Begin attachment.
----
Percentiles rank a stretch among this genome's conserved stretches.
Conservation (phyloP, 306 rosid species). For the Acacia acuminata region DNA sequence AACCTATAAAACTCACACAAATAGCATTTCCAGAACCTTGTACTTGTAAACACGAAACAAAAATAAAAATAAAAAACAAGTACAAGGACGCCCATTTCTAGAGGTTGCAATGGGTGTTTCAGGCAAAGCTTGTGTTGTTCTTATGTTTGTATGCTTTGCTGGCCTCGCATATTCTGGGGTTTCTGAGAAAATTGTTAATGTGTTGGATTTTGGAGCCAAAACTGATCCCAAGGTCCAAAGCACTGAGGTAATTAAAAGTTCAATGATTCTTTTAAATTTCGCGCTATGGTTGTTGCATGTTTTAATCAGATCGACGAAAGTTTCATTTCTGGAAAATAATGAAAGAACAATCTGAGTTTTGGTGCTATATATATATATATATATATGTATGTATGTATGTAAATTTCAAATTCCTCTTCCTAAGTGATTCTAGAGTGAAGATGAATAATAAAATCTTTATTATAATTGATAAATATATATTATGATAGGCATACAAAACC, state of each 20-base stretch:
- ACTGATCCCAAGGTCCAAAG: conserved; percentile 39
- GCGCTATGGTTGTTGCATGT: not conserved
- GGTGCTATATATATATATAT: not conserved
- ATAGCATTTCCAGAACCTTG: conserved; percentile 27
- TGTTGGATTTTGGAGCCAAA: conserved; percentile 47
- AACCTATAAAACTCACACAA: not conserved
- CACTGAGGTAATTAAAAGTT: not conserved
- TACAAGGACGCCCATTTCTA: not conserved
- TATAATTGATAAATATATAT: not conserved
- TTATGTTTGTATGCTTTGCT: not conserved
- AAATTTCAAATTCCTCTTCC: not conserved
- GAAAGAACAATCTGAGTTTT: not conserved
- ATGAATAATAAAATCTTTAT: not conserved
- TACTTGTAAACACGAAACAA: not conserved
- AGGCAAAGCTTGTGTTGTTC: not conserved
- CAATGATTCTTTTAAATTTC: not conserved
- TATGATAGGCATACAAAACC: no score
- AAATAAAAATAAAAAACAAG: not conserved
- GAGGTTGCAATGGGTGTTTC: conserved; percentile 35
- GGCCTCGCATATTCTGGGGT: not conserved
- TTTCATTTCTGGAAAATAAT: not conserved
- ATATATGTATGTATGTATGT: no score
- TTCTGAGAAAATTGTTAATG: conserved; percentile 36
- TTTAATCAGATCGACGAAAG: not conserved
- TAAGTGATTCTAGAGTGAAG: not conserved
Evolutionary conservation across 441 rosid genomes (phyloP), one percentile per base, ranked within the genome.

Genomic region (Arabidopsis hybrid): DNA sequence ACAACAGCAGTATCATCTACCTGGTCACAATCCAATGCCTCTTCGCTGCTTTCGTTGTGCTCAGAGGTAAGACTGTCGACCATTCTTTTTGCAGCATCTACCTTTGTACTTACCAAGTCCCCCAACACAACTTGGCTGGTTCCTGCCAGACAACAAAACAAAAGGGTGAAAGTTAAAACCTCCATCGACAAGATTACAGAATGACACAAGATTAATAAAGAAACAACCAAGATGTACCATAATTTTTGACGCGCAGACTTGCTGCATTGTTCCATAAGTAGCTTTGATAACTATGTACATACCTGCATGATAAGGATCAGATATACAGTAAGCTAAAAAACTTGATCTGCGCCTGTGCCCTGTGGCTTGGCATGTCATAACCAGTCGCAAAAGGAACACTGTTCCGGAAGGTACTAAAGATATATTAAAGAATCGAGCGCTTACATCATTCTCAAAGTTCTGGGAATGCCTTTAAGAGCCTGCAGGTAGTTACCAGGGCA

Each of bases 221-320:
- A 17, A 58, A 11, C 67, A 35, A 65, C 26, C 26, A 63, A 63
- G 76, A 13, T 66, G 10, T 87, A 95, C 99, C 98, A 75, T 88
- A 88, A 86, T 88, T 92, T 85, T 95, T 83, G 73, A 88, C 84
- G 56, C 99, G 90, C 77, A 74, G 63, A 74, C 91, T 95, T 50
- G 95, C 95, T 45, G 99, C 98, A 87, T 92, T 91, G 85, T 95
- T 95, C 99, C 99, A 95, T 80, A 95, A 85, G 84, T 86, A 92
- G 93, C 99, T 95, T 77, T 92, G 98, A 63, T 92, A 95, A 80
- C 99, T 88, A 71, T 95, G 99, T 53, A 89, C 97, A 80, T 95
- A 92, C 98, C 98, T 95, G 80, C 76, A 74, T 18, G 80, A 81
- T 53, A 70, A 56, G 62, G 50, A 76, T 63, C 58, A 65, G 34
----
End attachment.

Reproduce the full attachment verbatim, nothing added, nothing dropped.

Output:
Percentiles rank a stretch among this genome's conserved stretches.
Conservation (phyloP, 306 rosid species). For the Acacia acuminata region DNA sequence AACCTATAAAACTCACACAAATAGCATTTCCAGAACCTTGTACTTGTAAACACGAAACAAAAATAAAAATAAAAAACAAGTACAAGGACGCCCATTTCTAGAGGTTGCAATGGGTGTTTCAGGCAAAGCTTGTGTTGTTCTTATGTTTGTATGCTTTGCTGGCCTCGCATATTCTGGGGTTTCTGAGAAAATTGTTAATGTGTTGGATTTTGGAGCCAAAACTGATCCCAAGGTCCAAAGCACTGAGGTAATTAAAAGTTCAATGATTCTTTTAAATTTCGCGCTATGGTTGTTGCATGTTTTAATCAGATCGACGAAAGTTTCATTTCTGGAAAATAATGAAAGAACAATCTGAGTTTTGGTGCTATATATATATATATATATATGTATGTATGTATGTAAATTTCAAATTCCTCTTCCTAAGTGATTCTAGAGTGAAGATGAATAATAAAATCTTTATTATAATTGATAAATATATATTATGATAGGCATACAAAACC, state of each 20-base stretch:
- ACTGATCCCAAGGTCCAAAG: conserved; percentile 39
- GCGCTATGGTTGTTGCATGT: not conserved
- GGTGCTATATATATATATAT: not conserved
- ATAGCATTTCCAGAACCTTG: conserved; percentile 27
- TGTTGGATTTTGGAGCCAAA: conserved; percentile 47
- AACCTATAAAACTCACACAA: not conserved
- CACTGAGGTAATTAAAAGTT: not conserved
- TACAAGGACGCCCATTTCTA: not conserved
- TATAATTGATAAATATATAT: not conserved
- TTATGTTTGTATGCTTTGCT: not conserved
- AAATTTCAAATTCCTCTTCC: not conserved
- GAAAGAACAATCTGAGTTTT: not conserved
- ATGAATAATAAAATCTTTAT: not conserved
- TACTTGTAAACACGAAACAA: not conserved
- AGGCAAAGCTTGTGTTGTTC: not conserved
- CAATGATTCTTTTAAATTTC: not conserved
- TATGATAGGCATACAAAACC: no score
- AAATAAAAATAAAAAACAAG: not conserved
- GAGGTTGCAATGGGTGTTTC: conserved; percentile 35
- GGCCTCGCATATTCTGGGGT: not conserved
- TTTCATTTCTGGAAAATAAT: not conserved
- ATATATGTATGTATGTATGT: no score
- TTCTGAGAAAATTGTTAATG: conserved; percentile 36
- TTTAATCAGATCGACGAAAG: not conserved
- TAAGTGATTCTAGAGTGAAG: not conserved
Evolutionary conservation across 441 rosid genomes (phyloP), one percentile per base, ranked within the genome.

Genomic region (Arabidopsis hybrid): DNA sequence ACAACAGCAGTATCATCTACCTGGTCACAATCCAATGCCTCTTCGCTGCTTTCGTTGTGCTCAGAGGTAAGACTGTCGACCATTCTTTTTGCAGCATCTACCTTTGTACTTACCAAGTCCCCCAACACAACTTGGCTGGTTCCTGCCAGACAACAAAACAAAAGGGTGAAAGTTAAAACCTCCATCGACAAGATTACAGAATGACACAAGATTAATAAAGAAACAACCAAGATGTACCATAATTTTTGACGCGCAGACTTGCTGCATTGTTCCATAAGTAGCTTTGATAACTATGTACATACCTGCATGATAAGGATCAGATATACAGTAAGCTAAAAAACTTGATCTGCGCCTGTGCCCTGTGGCTTGGCATGTCATAACCAGTCGCAAAAGGAACACTGTTCCGGAAGGTACTAAAGATATATTAAAGAATCGAGCGCTTACATCATTCTCAAAGTTCTGGGAATGCCTTTAAGAGCCTGCAGGTAGTTACCAGGGCA

Each of bases 221-320:
- A 17, A 58, A 11, C 67, A 35, A 65, C 26, C 26, A 63, A 63
- G 76, A 13, T 66, G 10, T 87, A 95, C 99, C 98, A 75, T 88
- A 88, A 86, T 88, T 92, T 85, T 95, T 83, G 73, A 88, C 84
- G 56, C 99, G 90, C 77, A 74, G 63, A 74, C 91, T 95, T 50
- G 95, C 95, T 45, G 99, C 98, A 87, T 92, T 91, G 85, T 95
- T 95, C 99, C 99, A 95, T 80, A 95, A 85, G 84, T 86, A 92
- G 93, C 99, T 95, T 77, T 92, G 98, A 63, T 92, A 95, A 80
- C 99, T 88, A 71, T 95, G 99, T 53, A 89, C 97, A 80, T 95
- A 92, C 98, C 98, T 95, G 80, C 76, A 74, T 18, G 80, A 81
- T 53, A 70, A 56, G 62, G 50, A 76, T 63, C 58, A 65, G 34